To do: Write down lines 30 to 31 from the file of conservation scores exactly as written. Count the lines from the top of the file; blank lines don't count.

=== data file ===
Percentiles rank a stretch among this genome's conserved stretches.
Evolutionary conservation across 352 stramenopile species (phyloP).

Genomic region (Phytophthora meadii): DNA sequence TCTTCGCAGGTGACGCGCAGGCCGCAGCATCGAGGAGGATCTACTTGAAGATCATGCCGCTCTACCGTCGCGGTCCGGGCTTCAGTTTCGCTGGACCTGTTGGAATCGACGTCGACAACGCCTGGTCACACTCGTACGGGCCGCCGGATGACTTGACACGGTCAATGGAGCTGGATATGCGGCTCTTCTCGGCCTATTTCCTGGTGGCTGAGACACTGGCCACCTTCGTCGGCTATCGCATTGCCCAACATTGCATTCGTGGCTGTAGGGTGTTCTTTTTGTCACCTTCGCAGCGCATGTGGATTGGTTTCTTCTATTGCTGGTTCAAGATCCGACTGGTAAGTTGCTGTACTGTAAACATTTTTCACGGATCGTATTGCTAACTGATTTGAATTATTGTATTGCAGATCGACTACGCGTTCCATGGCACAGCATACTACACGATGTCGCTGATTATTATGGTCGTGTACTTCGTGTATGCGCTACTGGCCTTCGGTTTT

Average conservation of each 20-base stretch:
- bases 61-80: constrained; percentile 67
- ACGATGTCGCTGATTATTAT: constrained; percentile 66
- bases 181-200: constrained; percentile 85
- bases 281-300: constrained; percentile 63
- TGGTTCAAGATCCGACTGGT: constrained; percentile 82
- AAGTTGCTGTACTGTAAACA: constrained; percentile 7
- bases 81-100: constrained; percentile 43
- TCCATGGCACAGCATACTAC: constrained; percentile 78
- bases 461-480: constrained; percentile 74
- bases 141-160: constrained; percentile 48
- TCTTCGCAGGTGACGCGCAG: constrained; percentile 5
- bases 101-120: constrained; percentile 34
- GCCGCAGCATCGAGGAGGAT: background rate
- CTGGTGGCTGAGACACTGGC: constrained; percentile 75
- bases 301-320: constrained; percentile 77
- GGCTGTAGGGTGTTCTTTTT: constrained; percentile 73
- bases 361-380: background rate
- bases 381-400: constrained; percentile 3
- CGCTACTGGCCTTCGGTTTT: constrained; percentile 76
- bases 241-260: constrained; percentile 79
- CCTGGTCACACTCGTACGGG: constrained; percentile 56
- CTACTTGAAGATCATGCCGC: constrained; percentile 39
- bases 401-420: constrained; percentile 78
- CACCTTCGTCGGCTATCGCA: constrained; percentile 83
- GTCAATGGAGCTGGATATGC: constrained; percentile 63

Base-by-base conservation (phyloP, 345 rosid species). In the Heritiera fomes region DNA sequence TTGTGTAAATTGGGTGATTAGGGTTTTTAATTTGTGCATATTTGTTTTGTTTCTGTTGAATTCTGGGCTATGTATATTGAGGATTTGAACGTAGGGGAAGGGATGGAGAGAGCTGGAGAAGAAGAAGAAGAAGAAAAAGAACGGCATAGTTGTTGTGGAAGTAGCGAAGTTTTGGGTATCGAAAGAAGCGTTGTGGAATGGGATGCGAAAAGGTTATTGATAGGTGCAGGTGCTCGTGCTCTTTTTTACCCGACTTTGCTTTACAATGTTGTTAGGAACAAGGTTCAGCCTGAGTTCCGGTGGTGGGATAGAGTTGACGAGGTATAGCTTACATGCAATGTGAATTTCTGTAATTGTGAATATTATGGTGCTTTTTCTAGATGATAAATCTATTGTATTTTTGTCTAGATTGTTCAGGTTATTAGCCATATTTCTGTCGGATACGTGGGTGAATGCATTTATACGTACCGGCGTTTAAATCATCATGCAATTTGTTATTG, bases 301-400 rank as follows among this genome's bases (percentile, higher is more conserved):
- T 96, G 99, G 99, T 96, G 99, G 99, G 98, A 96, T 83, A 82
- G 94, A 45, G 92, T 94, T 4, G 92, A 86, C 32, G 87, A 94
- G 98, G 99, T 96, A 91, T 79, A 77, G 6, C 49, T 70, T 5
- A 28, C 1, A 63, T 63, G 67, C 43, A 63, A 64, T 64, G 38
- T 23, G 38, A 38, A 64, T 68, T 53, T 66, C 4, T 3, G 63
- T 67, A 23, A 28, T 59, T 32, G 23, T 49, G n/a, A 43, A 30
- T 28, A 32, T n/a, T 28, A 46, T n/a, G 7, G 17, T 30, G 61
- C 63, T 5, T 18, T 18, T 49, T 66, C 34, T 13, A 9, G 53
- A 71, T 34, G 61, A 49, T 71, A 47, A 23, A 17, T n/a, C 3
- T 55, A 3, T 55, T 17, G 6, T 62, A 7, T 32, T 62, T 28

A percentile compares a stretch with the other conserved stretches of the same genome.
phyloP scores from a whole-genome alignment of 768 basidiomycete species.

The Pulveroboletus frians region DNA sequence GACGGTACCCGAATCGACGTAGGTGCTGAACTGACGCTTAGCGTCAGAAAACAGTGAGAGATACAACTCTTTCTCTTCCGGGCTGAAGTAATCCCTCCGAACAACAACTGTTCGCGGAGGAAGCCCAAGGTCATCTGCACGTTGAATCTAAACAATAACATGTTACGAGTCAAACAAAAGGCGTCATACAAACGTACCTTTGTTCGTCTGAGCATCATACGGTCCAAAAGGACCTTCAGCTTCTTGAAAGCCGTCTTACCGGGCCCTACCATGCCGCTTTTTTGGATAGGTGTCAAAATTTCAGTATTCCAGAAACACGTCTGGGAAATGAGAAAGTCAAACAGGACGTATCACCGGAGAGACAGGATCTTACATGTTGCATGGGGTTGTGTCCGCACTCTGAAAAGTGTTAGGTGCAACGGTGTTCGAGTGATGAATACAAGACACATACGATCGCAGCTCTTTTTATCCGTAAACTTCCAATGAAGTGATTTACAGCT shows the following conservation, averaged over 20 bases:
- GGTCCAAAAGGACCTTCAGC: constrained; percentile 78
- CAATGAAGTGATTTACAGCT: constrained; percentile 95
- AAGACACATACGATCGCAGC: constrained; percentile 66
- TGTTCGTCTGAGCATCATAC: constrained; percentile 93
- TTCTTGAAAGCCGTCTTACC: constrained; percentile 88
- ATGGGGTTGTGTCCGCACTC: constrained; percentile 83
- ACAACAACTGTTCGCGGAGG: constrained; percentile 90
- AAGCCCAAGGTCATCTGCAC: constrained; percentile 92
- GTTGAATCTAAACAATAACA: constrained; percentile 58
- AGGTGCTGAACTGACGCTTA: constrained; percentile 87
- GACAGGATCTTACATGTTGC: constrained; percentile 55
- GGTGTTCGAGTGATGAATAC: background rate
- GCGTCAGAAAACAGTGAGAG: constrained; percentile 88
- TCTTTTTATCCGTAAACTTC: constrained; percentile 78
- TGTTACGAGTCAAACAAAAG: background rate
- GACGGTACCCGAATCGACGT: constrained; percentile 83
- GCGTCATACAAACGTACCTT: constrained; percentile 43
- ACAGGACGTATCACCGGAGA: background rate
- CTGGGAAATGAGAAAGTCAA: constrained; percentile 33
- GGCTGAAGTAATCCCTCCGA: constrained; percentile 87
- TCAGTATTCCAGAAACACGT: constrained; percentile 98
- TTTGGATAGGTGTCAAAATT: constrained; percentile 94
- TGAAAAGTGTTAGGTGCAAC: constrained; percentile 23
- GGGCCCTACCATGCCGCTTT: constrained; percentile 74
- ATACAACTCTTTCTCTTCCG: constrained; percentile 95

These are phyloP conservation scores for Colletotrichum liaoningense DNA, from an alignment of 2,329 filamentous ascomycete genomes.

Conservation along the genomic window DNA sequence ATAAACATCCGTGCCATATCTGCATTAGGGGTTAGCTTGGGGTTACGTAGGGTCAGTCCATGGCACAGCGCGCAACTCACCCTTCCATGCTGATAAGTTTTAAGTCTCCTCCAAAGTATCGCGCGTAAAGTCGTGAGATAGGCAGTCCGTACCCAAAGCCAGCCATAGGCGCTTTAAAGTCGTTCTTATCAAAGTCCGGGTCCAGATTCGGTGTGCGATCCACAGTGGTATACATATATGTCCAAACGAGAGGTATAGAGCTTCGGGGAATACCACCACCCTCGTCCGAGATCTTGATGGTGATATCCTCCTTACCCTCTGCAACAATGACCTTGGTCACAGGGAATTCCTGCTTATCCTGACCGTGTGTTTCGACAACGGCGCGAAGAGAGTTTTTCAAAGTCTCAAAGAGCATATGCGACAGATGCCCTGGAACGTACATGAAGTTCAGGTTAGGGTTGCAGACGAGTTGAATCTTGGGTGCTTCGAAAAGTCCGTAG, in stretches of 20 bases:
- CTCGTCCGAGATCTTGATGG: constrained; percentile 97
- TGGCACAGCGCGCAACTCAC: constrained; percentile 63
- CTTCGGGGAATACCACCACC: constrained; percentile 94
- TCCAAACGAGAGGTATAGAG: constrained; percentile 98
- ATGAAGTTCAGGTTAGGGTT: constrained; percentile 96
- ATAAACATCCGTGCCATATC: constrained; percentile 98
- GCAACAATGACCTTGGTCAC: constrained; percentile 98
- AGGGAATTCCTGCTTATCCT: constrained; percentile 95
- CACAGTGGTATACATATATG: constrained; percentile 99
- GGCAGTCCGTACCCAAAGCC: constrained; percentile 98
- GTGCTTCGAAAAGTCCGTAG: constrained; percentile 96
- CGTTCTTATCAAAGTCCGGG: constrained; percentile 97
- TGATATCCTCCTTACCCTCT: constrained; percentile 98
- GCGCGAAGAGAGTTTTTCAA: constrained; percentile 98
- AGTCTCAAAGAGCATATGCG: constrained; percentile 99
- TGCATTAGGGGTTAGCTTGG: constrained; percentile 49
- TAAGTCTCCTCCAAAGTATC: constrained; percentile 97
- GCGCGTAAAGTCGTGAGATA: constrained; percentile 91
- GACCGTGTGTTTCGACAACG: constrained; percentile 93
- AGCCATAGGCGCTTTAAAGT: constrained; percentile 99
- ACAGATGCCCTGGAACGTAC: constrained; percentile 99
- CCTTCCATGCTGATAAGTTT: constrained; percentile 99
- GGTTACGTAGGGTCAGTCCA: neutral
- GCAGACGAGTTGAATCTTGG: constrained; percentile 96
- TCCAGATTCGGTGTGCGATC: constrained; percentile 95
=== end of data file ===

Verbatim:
Base-by-base conservation (phyloP, 345 rosid species). In the Heritiera fomes region DNA sequence TTGTGTAAATTGGGTGATTAGGGTTTTTAATTTGTGCATATTTGTTTTGTTTCTGTTGAATTCTGGGCTATGTATATTGAGGATTTGAACGTAGGGGAAGGGATGGAGAGAGCTGGAGAAGAAGAAGAAGAAGAAAAAGAACGGCATAGTTGTTGTGGAAGTAGCGAAGTTTTGGGTATCGAAAGAAGCGTTGTGGAATGGGATGCGAAAAGGTTATTGATAGGTGCAGGTGCTCGTGCTCTTTTTTACCCGACTTTGCTTTACAATGTTGTTAGGAACAAGGTTCAGCCTGAGTTCCGGTGGTGGGATAGAGTTGACGAGGTATAGCTTACATGCAATGTGAATTTCTGTAATTGTGAATATTATGGTGCTTTTTCTAGATGATAAATCTATTGTATTTTTGTCTAGATTGTTCAGGTTATTAGCCATATTTCTGTCGGATACGTGGGTGAATGCATTTATACGTACCGGCGTTTAAATCATCATGCAATTTGTTATTG, bases 301-400 rank as follows among this genome's bases (percentile, higher is more conserved):
- T 96, G 99, G 99, T 96, G 99, G 99, G 98, A 96, T 83, A 82